Sunday, April 21, 2013

Coming down to the wire

April 20 and 21

Saturday was our big rain day.  So what do you do when it’s raining outside?  You go to a museum.  Granted, most people look for one nearby but Kathy, Bev and I headed for the Fondation Maeght just north of Nice.  This a private collection opened to the public.  There was an exhibit of artist Gloria Friedmann’s work.  We agreed that her paintings (a whole series named LSD1, LSD 2, etc.) were more than a little dark, combining animals and humans in odd ways.  But her sculptures were interesting.  My favorite was a man all in white.  In his outstretched hands, there was a long “necklace” of keys and in the middle of his forehead was the lock.  I loved that one.

Other artists were Joan Miro, Giacometti, Fernand Leger, Chagall, Calder and some others I have never heard of.  It was a very interesting hour and a half.  Then we tried to find a place to eat, missed the turn to the closest village, stopped for gas at the bottom of the hill, missed the turn for the interstate and went to Nice!  Everything you have ever heard about the color of the water on the Cote d’Azur is absolutely true!  Gorgeous blues and greens with scattered white caps.  The wind had blown all the clouds away and the sun was out.  We ate a ridiculously expensive lunch in a hotel facing the water.  The view was well worth it.

And then we drove home.  Finding the right way to go with a GPS that asks questions in French was harder for some reason this time.  Needless to say, we spent about 45 minutes going in wild circles until I conquered the GPS.  We saw some areas of Nice and St. Laurent du Var that the guide books don’t mention (although not scary).  We did manage to bypass the really narrow “shortcuts” the GPS is fond of – we’re talking two-way roads that aren’t really one way in width – and we finally figured out how to tell it we were happy to pay tolls if it meant we could get home in 2.5 hours rather than 5 hours.  Also by going west rather than east and north.  Yes, it was the craziest the GPS has ever tried to make us.  Kathy was an absolute brick through the whole thing, driving wherever I sent her even when we both knew it didn’t seem right.

And home we came.  Lee spent the day resting and catching up on his documentary.  We brought home the goodies to make another frittata, this time with mushrooms, ham, cheese and red peppers.  As usual, there was good wine and nice chocolate to finish off the meal.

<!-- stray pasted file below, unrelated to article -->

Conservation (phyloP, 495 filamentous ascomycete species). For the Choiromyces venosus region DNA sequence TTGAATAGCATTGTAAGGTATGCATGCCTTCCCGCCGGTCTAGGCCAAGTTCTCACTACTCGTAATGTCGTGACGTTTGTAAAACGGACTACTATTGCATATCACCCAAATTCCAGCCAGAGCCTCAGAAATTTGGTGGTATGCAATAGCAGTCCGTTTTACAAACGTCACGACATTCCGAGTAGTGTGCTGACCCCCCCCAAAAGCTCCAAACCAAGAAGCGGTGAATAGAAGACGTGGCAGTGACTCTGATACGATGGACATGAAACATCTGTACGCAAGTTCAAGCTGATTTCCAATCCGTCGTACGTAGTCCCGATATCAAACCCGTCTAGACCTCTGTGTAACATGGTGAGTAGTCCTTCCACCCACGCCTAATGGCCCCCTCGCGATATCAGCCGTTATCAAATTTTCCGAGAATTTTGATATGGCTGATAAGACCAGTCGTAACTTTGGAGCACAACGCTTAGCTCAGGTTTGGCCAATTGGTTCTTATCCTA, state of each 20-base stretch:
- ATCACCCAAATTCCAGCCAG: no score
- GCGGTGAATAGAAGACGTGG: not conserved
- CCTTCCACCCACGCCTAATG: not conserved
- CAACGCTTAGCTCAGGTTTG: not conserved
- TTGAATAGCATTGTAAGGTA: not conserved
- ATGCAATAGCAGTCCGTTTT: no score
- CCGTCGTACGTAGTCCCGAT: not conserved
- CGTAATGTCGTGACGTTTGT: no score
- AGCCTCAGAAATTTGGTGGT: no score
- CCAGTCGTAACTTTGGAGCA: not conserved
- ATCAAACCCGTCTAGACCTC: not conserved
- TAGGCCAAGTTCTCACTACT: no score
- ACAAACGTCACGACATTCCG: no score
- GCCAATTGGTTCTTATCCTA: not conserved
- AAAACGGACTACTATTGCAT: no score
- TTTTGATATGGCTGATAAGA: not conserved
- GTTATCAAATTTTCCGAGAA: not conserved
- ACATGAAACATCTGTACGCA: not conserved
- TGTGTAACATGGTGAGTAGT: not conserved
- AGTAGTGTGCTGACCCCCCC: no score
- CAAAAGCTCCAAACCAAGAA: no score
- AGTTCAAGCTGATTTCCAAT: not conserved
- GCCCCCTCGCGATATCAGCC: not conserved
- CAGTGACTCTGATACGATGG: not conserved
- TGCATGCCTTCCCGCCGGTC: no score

This morning, Sunday, we got up leisurely and wandered down to the market in Isle-sur-la-Sorgue again.  We all went and we all had a good time buying fun things for ourselves and others.  Eventually, we sat down for lunch and had a delightful young waitress who is headed to the States in two weeks and wanted to practice her English on us.  And the food was fabulous, right down to dessert! 

I had read about the church in Isle and suggested we head that direction and give it a look.  The church was finished in 1222 but the inside was redone inside in the 17th century.  So there’s this rather plain edifice.  Then you open the door and walk straight into the baroque!  And it was beautifully done.  We will go back tomorrow afternoon.  There was a statue of a saint that I cannot identify – I know, there are way too many for anyone to keep straight but this one looked like someone we should know.  The man was wearing a short military cape over a Roman-style toga.  His hat was round and hanging by a cord around his neck.  The really strange part of the statue was the dog sitting up at his feet, offering him a loaf of bread!  I’m stumped.  He also had scallop shells on each shoulder like epaulets.  Some research will be required.

Among our purchases today were another chicken, provencal potatoes, spinach pizza (more quiche) and a lemon meringue pie.  How balanced a dinner is that?!

And now the discussion has turned to retirement and insurance policies and healthcare.  It is friendly, thanks be to God, but I decided it was time to retire to a neutral corner. J  Soon, we will all retire to our various books and go to sleep.  But first, I am going to do the dishes.

Every time we make a meal here, I remember what our Untours host told us at our orientation meeting:  “Your hosts love you because American tourists clean up after themselves and eat out.”  Well, we do clean up after ourselves but we haven’t eaten but about three dinners out and we eat breakfast in every morning.  So we have done a lot of dishes, broken a few glasses and replaced them all. 

A bientôt and sleep well.

PS  I didn't tell you about our dinner in Chateauneuf du Papes.  First, when we left our gite, it was very windy and threatening rain still.  The GPS took us uphill and down dale and around at least one Robin Hood's barn and gave up giving directions before we got to the restaurant.  Fortunately, we began to see signs for the chateau and then for the restaurant - Les Vergers de Chateauneuf.  We were the first diners to arrive and had the staff of four waiting on us with grace and pleasure - two spoke some English so we had conversations as well as service.  Bev told our headwaiter that it was my birthday and it turns out his birthday was the next day.  So we exchanged birthday wishes - bonne anniversaire - before sitting down.  The wine was very good and reasonably priced (hard to come by in Chateauneuf).  All of the food was excellent.  For dessert, which none of us really had room for, the three ladies ordered a meringue filled with lemon sorbet and covered in whipped cream.  We did ask if we could skip the whipped cream and the young lady said, "I couldn't ask him to leave off the whipped cream."  So we had the whipped cream.  And the headwaiter placed an amazing sparkler in mine that went on forever - okay, only two minutes.  After all that, we took a different, less twisty route home, one that wouldn't shake anyone's dinner too much. ;-)